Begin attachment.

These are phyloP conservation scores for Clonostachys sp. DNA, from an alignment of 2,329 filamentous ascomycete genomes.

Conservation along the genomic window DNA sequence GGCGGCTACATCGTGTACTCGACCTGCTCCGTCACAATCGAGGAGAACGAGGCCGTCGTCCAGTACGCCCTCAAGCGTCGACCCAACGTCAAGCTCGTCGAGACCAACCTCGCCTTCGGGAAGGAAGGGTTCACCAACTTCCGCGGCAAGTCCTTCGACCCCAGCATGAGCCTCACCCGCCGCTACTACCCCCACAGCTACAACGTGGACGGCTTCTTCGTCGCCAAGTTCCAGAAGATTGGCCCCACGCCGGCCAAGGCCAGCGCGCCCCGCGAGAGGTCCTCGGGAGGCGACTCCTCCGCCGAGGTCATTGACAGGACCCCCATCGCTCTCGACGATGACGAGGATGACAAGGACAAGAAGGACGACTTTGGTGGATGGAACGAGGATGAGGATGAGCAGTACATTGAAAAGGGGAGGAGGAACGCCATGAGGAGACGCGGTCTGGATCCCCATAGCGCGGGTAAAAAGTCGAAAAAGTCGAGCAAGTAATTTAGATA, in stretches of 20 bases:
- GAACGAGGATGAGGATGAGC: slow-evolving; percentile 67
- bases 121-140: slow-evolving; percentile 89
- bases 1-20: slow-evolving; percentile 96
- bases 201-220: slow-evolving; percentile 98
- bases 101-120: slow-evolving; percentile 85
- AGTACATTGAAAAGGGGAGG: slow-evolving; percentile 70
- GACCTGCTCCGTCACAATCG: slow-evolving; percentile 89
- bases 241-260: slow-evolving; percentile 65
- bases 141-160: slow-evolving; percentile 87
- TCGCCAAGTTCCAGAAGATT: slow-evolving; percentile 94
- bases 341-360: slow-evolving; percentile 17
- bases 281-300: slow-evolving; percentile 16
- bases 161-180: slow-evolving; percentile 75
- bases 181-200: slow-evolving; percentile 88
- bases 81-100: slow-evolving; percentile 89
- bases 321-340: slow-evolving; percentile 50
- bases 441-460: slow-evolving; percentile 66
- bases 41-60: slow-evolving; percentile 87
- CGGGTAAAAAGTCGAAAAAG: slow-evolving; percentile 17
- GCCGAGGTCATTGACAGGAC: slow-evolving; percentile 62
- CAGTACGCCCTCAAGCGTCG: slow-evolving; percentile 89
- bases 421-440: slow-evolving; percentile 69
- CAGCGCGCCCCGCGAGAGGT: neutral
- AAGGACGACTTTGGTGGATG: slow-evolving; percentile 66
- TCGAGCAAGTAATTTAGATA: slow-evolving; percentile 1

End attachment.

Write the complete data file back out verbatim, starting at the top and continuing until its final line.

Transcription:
These are phyloP conservation scores for Clonostachys sp. DNA, from an alignment of 2,329 filamentous ascomycete genomes.

Conservation along the genomic window DNA sequence GGCGGCTACATCGTGTACTCGACCTGCTCCGTCACAATCGAGGAGAACGAGGCCGTCGTCCAGTACGCCCTCAAGCGTCGACCCAACGTCAAGCTCGTCGAGACCAACCTCGCCTTCGGGAAGGAAGGGTTCACCAACTTCCGCGGCAAGTCCTTCGACCCCAGCATGAGCCTCACCCGCCGCTACTACCCCCACAGCTACAACGTGGACGGCTTCTTCGTCGCCAAGTTCCAGAAGATTGGCCCCACGCCGGCCAAGGCCAGCGCGCCCCGCGAGAGGTCCTCGGGAGGCGACTCCTCCGCCGAGGTCATTGACAGGACCCCCATCGCTCTCGACGATGACGAGGATGACAAGGACAAGAAGGACGACTTTGGTGGATGGAACGAGGATGAGGATGAGCAGTACATTGAAAAGGGGAGGAGGAACGCCATGAGGAGACGCGGTCTGGATCCCCATAGCGCGGGTAAAAAGTCGAAAAAGTCGAGCAAGTAATTTAGATA, in stretches of 20 bases:
- GAACGAGGATGAGGATGAGC: slow-evolving; percentile 67
- bases 121-140: slow-evolving; percentile 89
- bases 1-20: slow-evolving; percentile 96
- bases 201-220: slow-evolving; percentile 98
- bases 101-120: slow-evolving; percentile 85
- AGTACATTGAAAAGGGGAGG: slow-evolving; percentile 70
- GACCTGCTCCGTCACAATCG: slow-evolving; percentile 89
- bases 241-260: slow-evolving; percentile 65
- bases 141-160: slow-evolving; percentile 87
- TCGCCAAGTTCCAGAAGATT: slow-evolving; percentile 94
- bases 341-360: slow-evolving; percentile 17
- bases 281-300: slow-evolving; percentile 16
- bases 161-180: slow-evolving; percentile 75
- bases 181-200: slow-evolving; percentile 88
- bases 81-100: slow-evolving; percentile 89
- bases 321-340: slow-evolving; percentile 50
- bases 441-460: slow-evolving; percentile 66
- bases 41-60: slow-evolving; percentile 87
- CGGGTAAAAAGTCGAAAAAG: slow-evolving; percentile 17
- GCCGAGGTCATTGACAGGAC: slow-evolving; percentile 62
- CAGTACGCCCTCAAGCGTCG: slow-evolving; percentile 89
- bases 421-440: slow-evolving; percentile 69
- CAGCGCGCCCCGCGAGAGGT: neutral
- AAGGACGACTTTGGTGGATG: slow-evolving; percentile 66
- TCGAGCAAGTAATTTAGATA: slow-evolving; percentile 1